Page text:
The new centre of art
Los Angeles, the entertainment capital of the world and land of dreamers, has become the epicentre of contemporary art.
A wave of artists, collectors, and gallery owners is flooding into the city of Los Angeles and transforming it. You can see it just by walking around the city centre: long gone are the times when its streets lacked life and became ghettos at night. Nowadays these same streets are the heart of the artistic avant-garde that simply must be visited.
In the heart of the Downtown district, the recently opened Broad Museum brings together close to 2,000 pieces by American pop art artists such as Andy Warhol and Roy Lichtenstein. The facade of the building, signed by the architects Diller Scofidio + Renfro, is reminiscent of a titanium honeycomb. Inside this fibreglass and steel giant, you can feel the sensation of infinity. For example, in the ‘Infinity Mirrored Room’ installation by the artist Yayoi Kusama, where the singer Katy Perry was photographed on her birthday.
Moca Grand Avenue is the work of the famous Japanese architect Arata Isozaki.
Less than a hundred metres away is the striking red outline of MOCA Grand Avenue, the main gallery of the Museum of Contemporary Art in Los Angeles. This original construction by the architect Arata Isozaki marked the beginning of a new cultural era for the city in the middle of the 1980s; one of the symbols of this period being the Walt Disney Concert Hall, the titanium building designed by Frank Gehry.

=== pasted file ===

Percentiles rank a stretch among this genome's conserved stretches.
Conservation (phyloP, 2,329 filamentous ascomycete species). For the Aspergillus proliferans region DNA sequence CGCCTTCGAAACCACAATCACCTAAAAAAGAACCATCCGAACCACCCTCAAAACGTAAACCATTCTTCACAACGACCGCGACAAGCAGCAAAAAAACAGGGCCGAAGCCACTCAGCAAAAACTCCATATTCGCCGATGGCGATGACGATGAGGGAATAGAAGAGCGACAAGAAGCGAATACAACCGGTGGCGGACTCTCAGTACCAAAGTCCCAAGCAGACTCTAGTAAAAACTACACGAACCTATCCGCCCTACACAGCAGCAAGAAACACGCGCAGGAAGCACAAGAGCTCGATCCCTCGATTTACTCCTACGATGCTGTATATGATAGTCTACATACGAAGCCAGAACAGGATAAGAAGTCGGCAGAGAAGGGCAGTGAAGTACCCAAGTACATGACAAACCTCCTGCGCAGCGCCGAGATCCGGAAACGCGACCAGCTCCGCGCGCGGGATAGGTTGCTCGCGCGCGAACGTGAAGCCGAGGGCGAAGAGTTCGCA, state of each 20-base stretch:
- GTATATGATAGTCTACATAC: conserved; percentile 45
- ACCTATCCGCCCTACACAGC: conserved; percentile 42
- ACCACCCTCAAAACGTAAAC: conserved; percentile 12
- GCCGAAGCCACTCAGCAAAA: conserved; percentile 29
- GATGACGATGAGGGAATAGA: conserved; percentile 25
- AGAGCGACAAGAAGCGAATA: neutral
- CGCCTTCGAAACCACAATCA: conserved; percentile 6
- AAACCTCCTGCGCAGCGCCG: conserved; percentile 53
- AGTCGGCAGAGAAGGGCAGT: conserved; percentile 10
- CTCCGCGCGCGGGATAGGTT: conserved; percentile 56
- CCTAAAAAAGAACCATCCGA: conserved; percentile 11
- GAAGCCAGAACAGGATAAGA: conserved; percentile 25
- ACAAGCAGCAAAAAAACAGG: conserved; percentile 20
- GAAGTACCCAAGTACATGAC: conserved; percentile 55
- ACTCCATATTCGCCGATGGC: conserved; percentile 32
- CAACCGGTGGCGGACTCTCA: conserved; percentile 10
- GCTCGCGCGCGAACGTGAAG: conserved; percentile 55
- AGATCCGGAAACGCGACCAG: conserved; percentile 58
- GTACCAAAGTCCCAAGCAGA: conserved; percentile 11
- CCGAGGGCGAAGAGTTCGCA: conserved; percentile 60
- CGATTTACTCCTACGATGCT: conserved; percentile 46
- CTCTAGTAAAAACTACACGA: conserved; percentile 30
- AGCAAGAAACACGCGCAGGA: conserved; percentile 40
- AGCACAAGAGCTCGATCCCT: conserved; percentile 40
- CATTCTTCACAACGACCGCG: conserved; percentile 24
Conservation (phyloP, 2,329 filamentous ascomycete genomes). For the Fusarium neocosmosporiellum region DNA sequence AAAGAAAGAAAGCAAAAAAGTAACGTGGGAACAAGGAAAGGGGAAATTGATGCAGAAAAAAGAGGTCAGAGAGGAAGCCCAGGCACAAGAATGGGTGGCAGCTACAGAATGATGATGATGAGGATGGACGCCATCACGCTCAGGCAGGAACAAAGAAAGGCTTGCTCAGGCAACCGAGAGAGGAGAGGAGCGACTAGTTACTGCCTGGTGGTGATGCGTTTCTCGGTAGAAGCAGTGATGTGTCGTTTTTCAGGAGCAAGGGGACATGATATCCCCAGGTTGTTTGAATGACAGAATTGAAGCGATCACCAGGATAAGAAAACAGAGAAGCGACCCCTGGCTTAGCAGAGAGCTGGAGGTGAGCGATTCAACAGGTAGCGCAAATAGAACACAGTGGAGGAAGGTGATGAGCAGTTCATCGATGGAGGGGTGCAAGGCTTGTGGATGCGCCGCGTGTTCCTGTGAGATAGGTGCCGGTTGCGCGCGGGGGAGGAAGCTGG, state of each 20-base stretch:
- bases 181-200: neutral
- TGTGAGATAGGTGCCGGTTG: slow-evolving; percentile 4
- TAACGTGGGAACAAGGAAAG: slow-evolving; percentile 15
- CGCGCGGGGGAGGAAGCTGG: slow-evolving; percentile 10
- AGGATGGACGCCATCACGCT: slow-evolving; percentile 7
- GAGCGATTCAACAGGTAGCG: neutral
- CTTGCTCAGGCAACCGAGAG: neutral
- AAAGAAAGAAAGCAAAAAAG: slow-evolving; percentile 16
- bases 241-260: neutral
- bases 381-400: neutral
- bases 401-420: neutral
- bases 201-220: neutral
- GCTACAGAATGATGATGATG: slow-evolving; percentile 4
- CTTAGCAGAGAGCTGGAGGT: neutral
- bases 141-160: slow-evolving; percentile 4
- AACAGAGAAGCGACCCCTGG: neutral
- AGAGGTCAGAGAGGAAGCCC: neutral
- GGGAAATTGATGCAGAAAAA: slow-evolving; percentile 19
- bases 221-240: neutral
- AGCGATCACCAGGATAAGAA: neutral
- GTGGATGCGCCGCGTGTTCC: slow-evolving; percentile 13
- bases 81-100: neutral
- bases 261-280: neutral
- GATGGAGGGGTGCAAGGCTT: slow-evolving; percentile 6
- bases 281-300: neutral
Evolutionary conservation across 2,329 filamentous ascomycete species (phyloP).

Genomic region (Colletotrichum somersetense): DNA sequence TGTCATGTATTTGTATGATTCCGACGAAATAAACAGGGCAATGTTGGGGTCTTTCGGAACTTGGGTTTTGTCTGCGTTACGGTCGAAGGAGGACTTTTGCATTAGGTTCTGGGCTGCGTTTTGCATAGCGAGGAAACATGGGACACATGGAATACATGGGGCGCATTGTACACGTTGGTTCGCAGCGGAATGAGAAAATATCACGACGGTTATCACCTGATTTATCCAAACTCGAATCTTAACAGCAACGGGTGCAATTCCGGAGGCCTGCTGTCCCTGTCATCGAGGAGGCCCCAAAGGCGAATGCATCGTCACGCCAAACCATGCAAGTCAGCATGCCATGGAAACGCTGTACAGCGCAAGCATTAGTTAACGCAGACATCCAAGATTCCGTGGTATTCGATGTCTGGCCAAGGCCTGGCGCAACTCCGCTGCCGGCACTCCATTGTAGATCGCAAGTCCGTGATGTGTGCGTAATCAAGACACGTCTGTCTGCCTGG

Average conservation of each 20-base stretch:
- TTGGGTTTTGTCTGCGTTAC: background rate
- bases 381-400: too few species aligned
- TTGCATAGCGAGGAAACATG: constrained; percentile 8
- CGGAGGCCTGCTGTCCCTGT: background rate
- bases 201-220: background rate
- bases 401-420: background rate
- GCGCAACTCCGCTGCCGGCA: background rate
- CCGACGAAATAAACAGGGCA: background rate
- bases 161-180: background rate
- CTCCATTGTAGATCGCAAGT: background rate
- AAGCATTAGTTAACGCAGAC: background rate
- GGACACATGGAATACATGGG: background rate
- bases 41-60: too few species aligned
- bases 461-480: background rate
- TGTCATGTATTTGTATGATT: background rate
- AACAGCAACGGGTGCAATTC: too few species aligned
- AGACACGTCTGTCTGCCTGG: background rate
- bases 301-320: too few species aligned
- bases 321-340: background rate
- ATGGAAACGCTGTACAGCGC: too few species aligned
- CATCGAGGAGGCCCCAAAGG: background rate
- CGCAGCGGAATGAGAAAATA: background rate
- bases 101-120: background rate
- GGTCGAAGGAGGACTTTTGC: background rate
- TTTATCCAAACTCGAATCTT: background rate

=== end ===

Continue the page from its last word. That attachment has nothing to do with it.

The recently opened Broad Museum brings together close to 2,000 pieces by American pop art artists such as Andy Warhol and Roy Lichtenstein.
There is even room for contemporary art in Beverly Hills, the district where lavish mansions and luxury boutiques live side-by-side. A forest of streetlights welcomes you to the Los Angeles County Museum of Art (LACMA). This is the legendary work ‘Urban Light’, which thousands of tourists are photographed next to every day, leaving a record of their visit on Instagram. Once you have passed through this strange forest, other surprises await you. These include the ‘Rain Room’ installation, where science, art and technology come together to allow you to walk in the rain whilst in the city of eternal summer.
Yayoi Kusama’s work is based on conceptual art and expresses the obsessive universe of the artist through psychedelia and repetition.
Foto: The Broad
On the way to the Santa Monica coast is another point of interest for lovers of contemporary art in the metropolitan area: Bergamot Station Arts Center. It takes its name from an old railway station that used to connect Los Angeles to Santa Monica Pier. Nowadays it is home to several art galleries and other installations that receive 600,000 visitors a year.
Ripleys Believe it or Not
Foto: Supannee Hickman / Shutterstock.com
And the truth is, art isn’t just found in museums in the art capital of the West Coast; you can also find brilliant pieces of art spread all over the city. In the NoHo Arts District, in North Hollywood, a multicultural district where the artistic community has settled, or the eclectic Chinatown area, for example. These are booming areas, welcoming a new gallery every day. That’s because if the wonderful city of Los Angeles has one thing, despite perhaps being known as ‘the most superficial city in the world’, it is the fact that it welcomes new artists and the most cutting-edge movements without prejudice.